Toyota Camry hits 10 million units sold
The Toyota Camry first hit the US market in 1983 and in the first full year (12 months) of sales, the company sold 52,651 examples of their soon to be famous midsized sedan. According to Toyota, 773 of those original 1983 Camry sedans are still in operation. Based on the early popularity, Toyota launched production of the Camry in Georgetown Kentucky in May of 1988. Since those early days, Camry has grown to be one of the most popular cars sold in the United States – spending the last 11 years as the reigning bestselling car in America.
"We couldn't be more excited about Camry's 10 millionth sale in the U.S.," said Bob Carter, senior vice president of automotive operations of Toyota Motor Sales, USA, Inc. "With the support of so many loyal customers, Camry has truly become part of the country's fiber. For seven generations, Toyota dealers have also been instrumental in getting Americans behind the wheel of a Camry. Camry is definitely helping Toyota Go Places."
Of those 10 million Toyota Camry wagons, coupes and sedans sold over the last 30 years, Toyota Motor Sales believes that around 6.4 million of them are still in action on US roads. Toyota states that “virtually all” Camrys sold in the US are built in the US and according to the National Highway Traffic Safety Administration, roughly 75% of the components used to build these Camrys are sourced from companies in the US.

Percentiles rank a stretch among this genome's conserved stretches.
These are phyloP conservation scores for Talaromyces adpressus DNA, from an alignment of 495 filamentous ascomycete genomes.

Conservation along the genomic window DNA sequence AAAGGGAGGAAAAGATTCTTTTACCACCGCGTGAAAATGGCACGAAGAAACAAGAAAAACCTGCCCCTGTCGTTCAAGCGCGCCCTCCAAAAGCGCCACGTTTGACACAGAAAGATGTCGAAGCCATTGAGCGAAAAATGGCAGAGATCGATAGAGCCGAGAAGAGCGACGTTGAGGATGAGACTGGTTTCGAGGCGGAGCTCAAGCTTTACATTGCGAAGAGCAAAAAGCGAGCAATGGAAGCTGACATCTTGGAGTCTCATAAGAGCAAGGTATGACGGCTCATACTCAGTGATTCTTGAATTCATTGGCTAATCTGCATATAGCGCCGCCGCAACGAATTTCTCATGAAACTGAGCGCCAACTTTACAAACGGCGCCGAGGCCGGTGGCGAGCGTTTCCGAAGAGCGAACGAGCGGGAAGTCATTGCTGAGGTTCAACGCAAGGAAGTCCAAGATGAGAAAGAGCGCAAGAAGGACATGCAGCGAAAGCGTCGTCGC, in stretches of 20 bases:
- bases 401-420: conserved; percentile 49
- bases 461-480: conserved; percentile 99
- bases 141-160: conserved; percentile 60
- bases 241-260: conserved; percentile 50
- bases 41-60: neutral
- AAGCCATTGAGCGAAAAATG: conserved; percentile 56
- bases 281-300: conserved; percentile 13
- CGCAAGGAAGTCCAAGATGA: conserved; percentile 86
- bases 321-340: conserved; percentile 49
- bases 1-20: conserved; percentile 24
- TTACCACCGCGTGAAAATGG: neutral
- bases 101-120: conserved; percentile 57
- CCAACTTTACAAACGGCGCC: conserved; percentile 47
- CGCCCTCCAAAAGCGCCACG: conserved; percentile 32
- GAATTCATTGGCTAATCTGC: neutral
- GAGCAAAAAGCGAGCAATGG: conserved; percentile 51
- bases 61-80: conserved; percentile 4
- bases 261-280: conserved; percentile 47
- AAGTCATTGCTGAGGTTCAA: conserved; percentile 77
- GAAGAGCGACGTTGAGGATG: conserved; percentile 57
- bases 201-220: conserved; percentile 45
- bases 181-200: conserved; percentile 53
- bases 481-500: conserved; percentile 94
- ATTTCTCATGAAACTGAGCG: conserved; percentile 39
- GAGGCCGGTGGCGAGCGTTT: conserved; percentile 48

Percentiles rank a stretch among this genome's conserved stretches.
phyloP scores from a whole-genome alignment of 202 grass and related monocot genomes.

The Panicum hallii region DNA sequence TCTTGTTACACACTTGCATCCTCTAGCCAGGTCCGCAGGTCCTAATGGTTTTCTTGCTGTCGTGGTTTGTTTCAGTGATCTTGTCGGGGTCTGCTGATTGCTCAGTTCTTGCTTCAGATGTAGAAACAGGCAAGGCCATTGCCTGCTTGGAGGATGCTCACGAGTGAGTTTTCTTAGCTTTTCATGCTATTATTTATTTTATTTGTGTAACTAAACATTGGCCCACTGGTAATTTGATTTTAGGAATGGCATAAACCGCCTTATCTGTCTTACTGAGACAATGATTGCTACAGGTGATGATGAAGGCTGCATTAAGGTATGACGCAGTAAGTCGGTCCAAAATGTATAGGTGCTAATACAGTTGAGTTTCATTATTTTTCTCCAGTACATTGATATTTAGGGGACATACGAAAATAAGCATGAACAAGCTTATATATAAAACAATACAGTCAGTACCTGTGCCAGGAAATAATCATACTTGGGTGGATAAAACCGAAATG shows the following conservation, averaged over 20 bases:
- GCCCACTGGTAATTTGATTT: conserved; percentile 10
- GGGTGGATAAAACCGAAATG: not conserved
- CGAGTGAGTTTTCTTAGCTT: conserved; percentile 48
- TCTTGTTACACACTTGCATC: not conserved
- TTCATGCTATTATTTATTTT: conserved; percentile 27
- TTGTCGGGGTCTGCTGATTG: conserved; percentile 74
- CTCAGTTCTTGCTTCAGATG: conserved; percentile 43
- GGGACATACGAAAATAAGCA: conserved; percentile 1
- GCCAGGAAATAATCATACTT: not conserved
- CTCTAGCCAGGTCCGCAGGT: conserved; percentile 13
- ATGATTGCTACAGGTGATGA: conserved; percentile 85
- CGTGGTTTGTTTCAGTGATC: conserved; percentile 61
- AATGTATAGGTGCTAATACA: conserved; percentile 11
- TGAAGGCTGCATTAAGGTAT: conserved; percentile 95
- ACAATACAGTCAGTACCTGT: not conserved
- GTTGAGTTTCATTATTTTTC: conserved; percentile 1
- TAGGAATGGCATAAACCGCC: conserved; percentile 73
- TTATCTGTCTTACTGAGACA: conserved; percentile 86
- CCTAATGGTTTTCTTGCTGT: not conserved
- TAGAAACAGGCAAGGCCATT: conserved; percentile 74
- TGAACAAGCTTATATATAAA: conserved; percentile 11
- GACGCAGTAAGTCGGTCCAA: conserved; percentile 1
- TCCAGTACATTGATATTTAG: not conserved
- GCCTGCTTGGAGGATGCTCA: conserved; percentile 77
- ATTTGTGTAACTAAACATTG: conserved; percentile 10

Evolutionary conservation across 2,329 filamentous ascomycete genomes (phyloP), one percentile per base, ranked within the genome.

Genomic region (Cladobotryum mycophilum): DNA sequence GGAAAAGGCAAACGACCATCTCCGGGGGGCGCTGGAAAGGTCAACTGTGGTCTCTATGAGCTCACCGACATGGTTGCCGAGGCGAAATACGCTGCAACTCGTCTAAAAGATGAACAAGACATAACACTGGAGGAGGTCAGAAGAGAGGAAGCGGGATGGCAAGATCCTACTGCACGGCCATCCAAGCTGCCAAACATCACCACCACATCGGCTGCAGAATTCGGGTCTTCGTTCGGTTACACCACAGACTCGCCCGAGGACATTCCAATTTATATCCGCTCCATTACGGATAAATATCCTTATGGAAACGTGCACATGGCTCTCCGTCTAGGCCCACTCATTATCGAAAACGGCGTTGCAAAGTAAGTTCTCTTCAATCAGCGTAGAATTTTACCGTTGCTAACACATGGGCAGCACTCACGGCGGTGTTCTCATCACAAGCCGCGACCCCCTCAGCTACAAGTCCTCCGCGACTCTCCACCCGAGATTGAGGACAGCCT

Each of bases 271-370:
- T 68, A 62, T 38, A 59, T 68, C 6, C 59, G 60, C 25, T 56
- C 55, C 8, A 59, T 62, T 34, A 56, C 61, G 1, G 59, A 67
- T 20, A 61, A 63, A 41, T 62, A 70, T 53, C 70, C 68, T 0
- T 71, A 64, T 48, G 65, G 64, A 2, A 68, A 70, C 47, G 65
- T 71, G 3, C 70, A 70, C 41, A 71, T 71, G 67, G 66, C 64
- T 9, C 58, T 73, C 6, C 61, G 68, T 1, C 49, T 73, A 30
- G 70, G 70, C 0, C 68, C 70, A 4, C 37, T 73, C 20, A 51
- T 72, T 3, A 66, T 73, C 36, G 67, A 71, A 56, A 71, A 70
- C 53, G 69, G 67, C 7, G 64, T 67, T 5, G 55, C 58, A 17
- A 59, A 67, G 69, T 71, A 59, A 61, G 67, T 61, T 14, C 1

While the Toyota Camry has not fallen from the top spot in car sales in the United States over the last 11 years, the Camry has been facing increasingly stiffer competition from some other major players in the midsized sedan segment. Cars like the Ford Fusion, the Honda Accord, the Chevrolet Malibu and the Nissan Altima have stepped up their game a great deal – especially over the past few years – and those are the vehicles that are most likely to cut into the Camry’s market share while trying to oust the Camry from the top spot in US car sales. In addition to the influx of impressive new options in the midsized segment, there is also the fact that the Camry is no longer available in the coupe or wagon forms that have been offered on and off during the 30 year run of the Camry name.
Even with those variables, the Toyota Camry is moving at full speed ahead and it doesn’t appear like the US industry’s bestselling car is going to back down from the competition any time soon. Congrats to Toyota Motor Co for not only offering a top selling car for 30 years but also reaching the incredible milestone of 10 million units sold in the US market.